So it's nice to see some recognition for those who deserve it:
Every reporter knows there is a long and not always certain road between the high-profile announcement of an indictment and an eventual conviction. But this is a story that assuredly would never have moved forward without years of dogged, shoe-leather reporting by Schneider, who previously has been awarded two Pulitzers. It's worth reading through the Post-Intelligencer's excellent original series on Libby -- if only to be reminded why lots of us got into this line of work in the first place.Although Schneider told the world about the contamination of Libby, Montana, W.R. Grace's coverup of asbestos hazards had been known well before. A 1998 article by Brown university professor David Egilman in the journal Accountablity in Research described how Grace purchased the mine in 1963 and immediately learned of the asbestos-related health problems. Grace nevertheless covered up the problem and fought the inclusion of tremolite asbestos (the type found in the mine) in OSHA's 1976 asbestos standard, despite the fact that Grace had funded (but never published) a study showing that the tremolite asbestos caused cancer.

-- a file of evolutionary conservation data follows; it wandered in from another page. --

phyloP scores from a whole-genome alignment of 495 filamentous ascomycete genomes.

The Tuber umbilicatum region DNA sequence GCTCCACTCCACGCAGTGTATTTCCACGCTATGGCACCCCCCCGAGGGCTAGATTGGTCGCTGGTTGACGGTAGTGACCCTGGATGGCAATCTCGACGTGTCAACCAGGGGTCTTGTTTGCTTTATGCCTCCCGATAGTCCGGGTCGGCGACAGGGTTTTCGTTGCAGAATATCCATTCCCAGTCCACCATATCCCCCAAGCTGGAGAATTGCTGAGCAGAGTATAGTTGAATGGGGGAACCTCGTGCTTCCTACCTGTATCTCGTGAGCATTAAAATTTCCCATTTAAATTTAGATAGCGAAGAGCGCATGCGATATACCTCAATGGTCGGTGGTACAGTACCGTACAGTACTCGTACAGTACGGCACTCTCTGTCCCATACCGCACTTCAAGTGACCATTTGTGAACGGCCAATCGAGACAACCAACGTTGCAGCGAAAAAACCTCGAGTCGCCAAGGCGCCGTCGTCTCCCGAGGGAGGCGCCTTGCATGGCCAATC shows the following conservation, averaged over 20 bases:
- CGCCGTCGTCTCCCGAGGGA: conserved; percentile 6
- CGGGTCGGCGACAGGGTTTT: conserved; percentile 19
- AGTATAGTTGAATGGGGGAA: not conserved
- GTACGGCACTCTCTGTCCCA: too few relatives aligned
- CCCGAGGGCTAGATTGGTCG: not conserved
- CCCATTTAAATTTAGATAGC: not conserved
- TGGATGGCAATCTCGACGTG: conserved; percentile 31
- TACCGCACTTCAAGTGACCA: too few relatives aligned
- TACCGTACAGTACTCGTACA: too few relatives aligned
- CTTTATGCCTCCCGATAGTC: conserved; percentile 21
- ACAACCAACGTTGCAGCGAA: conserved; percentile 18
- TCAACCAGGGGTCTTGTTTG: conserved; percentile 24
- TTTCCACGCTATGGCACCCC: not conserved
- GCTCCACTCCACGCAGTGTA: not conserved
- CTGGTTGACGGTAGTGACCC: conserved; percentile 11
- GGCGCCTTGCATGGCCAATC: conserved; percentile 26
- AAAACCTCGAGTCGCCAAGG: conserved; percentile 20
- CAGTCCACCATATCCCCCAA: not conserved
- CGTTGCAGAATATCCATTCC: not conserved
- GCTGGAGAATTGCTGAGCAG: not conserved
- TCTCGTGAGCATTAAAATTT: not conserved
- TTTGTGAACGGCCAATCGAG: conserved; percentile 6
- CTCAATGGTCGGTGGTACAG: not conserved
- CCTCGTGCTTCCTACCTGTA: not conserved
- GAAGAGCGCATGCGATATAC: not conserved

Egilman has dedicated much of his career to forcing corporations to inform workers and the public about the information they possess concerning the hazards of their products. As he wrote about W.R. Grace
These actions were intentional, and were motivated by Grace's conscious decision to prioritize corporate profit over human health.The only mistake that Egilman made in 1998 was to underestimate the scope of the problem created by Grace; it went far beyond thousands of workers and building occupants. Schneider, who moved from Seattle to the St. Louis Dispatch, wrote later of the contamination of neighborhoods in the vicinity of other Grace vermiculite plants, and in 2002 Schneider reported that millions of homes in the United States contained "Zonolite" insulation, made from the asbestos-laden vermiculite mined in Libby.
The economic interests of corporations should not take priority over the health needs of workers and the public. In the case of W.R. Grace & Co. , this unethical practice has led to the exposure of thousands of workers and building occupants to hazardous asbestos, and ultimately resulted in lung disease, cancers and death.
Of course, while some try to look the other way, others choose to believe that it's corporate America that is being abused, despite what the facts say. Revere at Effect Measure (who has a better memory than I do) recalls an article last year in The Nation by asbestos sleuth Paul Brodeur about a certain physician/politician/Senate Majority Leader who is hopefully eating his words: